If the opportunity presents itself to take a quick glance, do it.  But if it feels wrong to you, then don’t. Excellent landlording is very much about having integrity and listening to your personal convictions (tweet this quote).

Create an opportunity, without forcing one.

SidewalkFor me, I never go out of my way to investigate their vehicle, but I will help create a convenient opportunity when I can. For example, I’ll offer to walk the applicant back to their car after the property showing is over.

Walking an applicant to their car serves many purposes:

  1. It’s a nice gesture,
  2. It allows me to talk with them and answer their questions (i.e. part of the screening process),
  3. If the property is in a sketchy neighborhood, it’s a way that I can ensure their safety, and
  4. It provides an opportunity to glance into their car and observe their other habits.

What to look for:

  1. Children: If you see a baby seat or children’s toys in the car, but the applicant failed to list any children on the application, it might be worth inquiring about.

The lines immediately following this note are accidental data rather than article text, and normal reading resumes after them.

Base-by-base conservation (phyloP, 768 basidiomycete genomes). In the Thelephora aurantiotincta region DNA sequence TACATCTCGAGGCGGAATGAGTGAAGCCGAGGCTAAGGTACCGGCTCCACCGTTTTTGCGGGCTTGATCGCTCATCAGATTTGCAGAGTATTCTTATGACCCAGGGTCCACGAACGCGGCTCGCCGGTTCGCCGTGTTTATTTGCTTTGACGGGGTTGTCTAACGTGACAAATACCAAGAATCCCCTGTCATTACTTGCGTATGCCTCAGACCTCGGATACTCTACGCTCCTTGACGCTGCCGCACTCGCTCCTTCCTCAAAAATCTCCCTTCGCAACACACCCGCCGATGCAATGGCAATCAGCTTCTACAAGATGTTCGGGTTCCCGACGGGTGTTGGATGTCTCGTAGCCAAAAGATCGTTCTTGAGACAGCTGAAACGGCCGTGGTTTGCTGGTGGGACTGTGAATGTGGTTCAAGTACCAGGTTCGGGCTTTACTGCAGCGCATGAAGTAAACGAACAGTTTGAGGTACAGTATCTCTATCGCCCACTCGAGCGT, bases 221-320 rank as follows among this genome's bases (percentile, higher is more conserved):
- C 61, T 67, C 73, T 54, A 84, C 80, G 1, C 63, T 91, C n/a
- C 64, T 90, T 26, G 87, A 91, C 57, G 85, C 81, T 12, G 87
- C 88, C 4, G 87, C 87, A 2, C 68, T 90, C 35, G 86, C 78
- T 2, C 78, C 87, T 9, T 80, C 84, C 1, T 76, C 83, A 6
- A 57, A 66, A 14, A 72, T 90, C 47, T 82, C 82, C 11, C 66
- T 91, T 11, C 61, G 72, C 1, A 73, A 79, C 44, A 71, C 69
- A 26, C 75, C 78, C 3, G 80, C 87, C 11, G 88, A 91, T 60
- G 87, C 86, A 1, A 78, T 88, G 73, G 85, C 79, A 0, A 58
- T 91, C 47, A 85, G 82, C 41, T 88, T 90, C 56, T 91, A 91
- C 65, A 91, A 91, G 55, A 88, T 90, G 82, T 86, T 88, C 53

2. Animals: Sometimes applicants will forget to mention their animals, or will simply lie about having them.  Because it is nearly impossible to clean up all that white dog hair off the upholstery fabric – the car seats are an excellent pet-alarm.
  3. Dirtiness: If there are crumpled hamburger wrappers or empty soda bottles (i.e. trash) in the backseat or on the floor, it’s a good sign that they will treat your property the same way.
  4. Tobacco: Look for cigarettes, cigars, or any other type of smoking tobacco.  If they smoke in their car, they will probably smoke in your house.  However, if the applicant is indeed a smoker, his/her clothes and hair will probably smell like it too.
  5. Drug Paraphernalia: If they have a window sticker of a pot leaf, then they probably smoke pot. Smoking pot is still a federal offense. If the applicant is willing to showcase a pot sticker, they probably use other drugs that they are not so willing to divulge.